It seems to be that the facts this video (hosted on YouTube) and my blog (hosted with WordPress) are accessible on ANY of my mobile, digital devices (and could have been shared from any of them) are important here.
I think the fear that Scott is expressing is based on what I call the Microsoft effect. Big corporations seem to like an environment where they become the de-facto standard. The fear is that Apple will gain a large market share then begin dictating / restricting things so as to have those things become the standard across all platforms.
When MS did this, FOSS didn’t exist, so it was not part of their agenda. Now that Apple is rising to supremacy, they seem to be doing quite a few things to prevent FOSS work arounds. The perfect example is iTunes, which has no native Linux binary, even though Mac is build on BSD and the port to a Debian based platform would not require too much extra coding.
While I agree that there is a fear about the closed nature of the Apple platform, and I agree that an open culture is really the only direction that Education can take and remain relevant, I plan on getting an iPad. I’ll probably blog about this in the future…
I have no problem with the setup of your blog, that’s not what I was concerned about. Likewise, there’s little damage in trying out new technologies. Apple’s need to control every aspect of the user experience is the part that’s troubling. I don’t need a company deciding what’s best for me. Sure, the browser on the iPad would let you access nearly anything (except for Flash, which is a whole other issue).
The App Store is the real problem.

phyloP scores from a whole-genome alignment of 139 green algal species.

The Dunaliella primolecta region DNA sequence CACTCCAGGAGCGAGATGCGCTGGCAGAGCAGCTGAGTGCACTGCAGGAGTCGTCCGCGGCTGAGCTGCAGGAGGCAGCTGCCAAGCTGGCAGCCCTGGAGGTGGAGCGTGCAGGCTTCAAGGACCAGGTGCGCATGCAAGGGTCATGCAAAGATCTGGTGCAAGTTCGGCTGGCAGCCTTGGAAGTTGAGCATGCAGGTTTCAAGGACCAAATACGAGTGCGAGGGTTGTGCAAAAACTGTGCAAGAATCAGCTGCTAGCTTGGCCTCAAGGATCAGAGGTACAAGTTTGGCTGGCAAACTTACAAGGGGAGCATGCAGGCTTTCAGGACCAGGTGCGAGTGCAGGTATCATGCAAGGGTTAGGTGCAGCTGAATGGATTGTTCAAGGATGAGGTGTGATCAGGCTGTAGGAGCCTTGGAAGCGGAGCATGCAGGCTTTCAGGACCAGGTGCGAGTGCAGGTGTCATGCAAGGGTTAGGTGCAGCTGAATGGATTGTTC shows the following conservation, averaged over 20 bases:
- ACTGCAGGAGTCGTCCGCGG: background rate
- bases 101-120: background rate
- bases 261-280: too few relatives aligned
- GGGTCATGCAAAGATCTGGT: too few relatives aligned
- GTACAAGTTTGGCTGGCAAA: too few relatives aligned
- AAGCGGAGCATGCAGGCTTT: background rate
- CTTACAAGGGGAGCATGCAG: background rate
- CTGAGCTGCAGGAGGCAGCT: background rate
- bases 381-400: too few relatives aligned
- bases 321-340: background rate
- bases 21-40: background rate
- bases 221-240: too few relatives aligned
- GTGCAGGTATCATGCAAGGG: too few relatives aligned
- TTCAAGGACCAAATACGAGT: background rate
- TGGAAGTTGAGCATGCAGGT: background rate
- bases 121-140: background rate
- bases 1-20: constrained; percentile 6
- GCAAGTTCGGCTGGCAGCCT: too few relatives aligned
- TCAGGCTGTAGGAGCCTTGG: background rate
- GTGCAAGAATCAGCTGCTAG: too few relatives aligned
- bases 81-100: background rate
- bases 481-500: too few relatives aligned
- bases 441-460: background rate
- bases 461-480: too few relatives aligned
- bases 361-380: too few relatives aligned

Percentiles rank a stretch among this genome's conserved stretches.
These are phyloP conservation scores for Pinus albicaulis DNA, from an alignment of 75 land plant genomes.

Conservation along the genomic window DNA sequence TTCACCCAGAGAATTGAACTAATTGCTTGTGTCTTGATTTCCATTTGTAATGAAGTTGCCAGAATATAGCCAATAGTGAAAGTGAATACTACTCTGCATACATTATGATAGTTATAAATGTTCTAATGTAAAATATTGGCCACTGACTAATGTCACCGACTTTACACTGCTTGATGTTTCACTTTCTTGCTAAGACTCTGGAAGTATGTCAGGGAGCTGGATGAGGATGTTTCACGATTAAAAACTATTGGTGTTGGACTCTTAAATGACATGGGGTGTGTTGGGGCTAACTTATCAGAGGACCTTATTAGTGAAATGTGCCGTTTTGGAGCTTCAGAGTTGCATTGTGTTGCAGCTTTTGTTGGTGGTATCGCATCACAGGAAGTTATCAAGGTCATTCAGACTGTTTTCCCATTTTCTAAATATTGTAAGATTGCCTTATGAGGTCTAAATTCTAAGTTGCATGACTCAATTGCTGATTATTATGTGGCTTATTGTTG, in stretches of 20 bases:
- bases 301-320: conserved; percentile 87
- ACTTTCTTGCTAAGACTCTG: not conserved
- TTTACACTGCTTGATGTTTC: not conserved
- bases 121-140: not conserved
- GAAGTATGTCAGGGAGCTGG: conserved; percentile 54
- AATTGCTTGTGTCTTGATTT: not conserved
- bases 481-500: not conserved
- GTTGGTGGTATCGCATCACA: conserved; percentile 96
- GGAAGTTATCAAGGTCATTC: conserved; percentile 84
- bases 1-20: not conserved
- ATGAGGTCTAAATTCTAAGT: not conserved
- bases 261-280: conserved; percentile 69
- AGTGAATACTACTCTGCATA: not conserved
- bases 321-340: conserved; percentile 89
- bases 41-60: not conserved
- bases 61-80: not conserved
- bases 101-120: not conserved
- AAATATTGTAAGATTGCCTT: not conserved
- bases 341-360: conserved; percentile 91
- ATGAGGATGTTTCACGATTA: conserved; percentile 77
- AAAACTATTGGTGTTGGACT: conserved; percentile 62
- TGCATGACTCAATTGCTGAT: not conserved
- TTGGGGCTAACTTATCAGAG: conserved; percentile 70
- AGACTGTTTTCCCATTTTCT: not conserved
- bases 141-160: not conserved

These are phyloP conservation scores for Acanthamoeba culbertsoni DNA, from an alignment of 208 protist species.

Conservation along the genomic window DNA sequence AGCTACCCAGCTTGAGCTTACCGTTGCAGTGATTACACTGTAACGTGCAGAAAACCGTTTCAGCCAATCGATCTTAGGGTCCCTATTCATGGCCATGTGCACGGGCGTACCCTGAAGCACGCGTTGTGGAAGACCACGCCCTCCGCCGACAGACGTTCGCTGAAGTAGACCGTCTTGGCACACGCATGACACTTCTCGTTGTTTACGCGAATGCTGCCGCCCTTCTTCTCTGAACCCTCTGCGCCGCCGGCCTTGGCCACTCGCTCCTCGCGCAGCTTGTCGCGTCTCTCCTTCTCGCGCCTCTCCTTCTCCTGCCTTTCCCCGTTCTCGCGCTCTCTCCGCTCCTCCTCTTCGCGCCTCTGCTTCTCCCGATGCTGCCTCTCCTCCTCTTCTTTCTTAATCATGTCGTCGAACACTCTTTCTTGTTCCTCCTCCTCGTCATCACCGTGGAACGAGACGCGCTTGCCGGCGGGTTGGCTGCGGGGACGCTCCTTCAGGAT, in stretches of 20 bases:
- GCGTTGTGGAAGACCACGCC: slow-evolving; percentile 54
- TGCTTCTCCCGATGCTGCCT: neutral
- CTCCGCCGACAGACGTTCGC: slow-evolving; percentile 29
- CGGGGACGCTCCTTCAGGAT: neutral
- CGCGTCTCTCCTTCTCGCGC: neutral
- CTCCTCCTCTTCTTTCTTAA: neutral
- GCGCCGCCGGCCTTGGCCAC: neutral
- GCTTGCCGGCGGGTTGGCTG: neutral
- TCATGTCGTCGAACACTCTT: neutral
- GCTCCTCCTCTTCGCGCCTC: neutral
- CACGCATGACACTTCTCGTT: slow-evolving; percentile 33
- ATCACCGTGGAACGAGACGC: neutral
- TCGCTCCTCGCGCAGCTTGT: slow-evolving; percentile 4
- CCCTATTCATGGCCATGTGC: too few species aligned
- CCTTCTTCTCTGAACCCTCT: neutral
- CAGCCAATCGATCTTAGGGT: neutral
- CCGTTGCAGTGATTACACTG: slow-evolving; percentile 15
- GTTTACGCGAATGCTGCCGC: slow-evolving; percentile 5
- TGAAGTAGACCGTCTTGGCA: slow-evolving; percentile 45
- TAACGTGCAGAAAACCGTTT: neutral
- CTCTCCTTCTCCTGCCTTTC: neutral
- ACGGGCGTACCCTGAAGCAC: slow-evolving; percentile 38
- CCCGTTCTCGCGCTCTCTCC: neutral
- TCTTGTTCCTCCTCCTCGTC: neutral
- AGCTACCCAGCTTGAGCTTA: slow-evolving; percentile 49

Their penchant for censorship (see http://en.wikipedia.org/wiki/Apple_App_Store#Controversies) is not something that anybody should align themselves with.
A better piece on the Fiore ban is here (http://www.niemanlab.org/2010/04/mark-fiore-can-win-a-pulitzer-prize-but-he-cant-get-his-iphone-cartoon-app-past-apples-satire-police/). I refuse to support any organization that thinks censorship of political satire is acceptable.
Why invest the time developing for a platform that can remotely disable your app with little to no justification? A platform that requires a $99+/year fee to get your app into the market, since there’s no way to install non-market apps (except for jailbreaking/cydia). A platform that requires you to develop on a Mac, using their tools and their tools only (no flash cross-compilers!).
Test for compatibility sure, but not for content.
Suppose these end up in schools. Do you want students learning how to develop their own apps? Don’t have a mac? Sorry. Don’t have $99/year to be able to share your apps with classmates? Sorry. Don’t know xcode? Sorry. Do you know how to use flash and want to easily compile that into an App? Sorry, cross-compilers just got banned.
Compare this to Android. Any platform, Java (#1 programming language, taught in AP Computer Science), Free plugin for Eclipse (Free Open Source IDE), no draconian censorship policies, opt-in market ($25 year), otherwise you can just host your app somewhere else on the web.
WordPress has a similarly open platform for people who want to write plugins, and they even host your plugin for free.
Allowing a less than trustworthy 3rd party to have such control over a platform is a less than ideal situation, especially when they have no problem changing the rules on the fly with no recourse.
Great video… I especially liked:
* Analogy between printing press and internet – and how the system in power responds to such disruptive technology.
* The idea that now is the first time in history that we can give both our expertise and our expression of the expertise without losing it ourselves.
Thanks so much for bringing this to our attention.
Have a great day, Kent
[…] appropriate. The concepts of connectivism, openness and sharing as illustrated by Wes Fryer on his post in response to David Whiley’s TEDxNYED talk and the challenges to our thinking and practice […]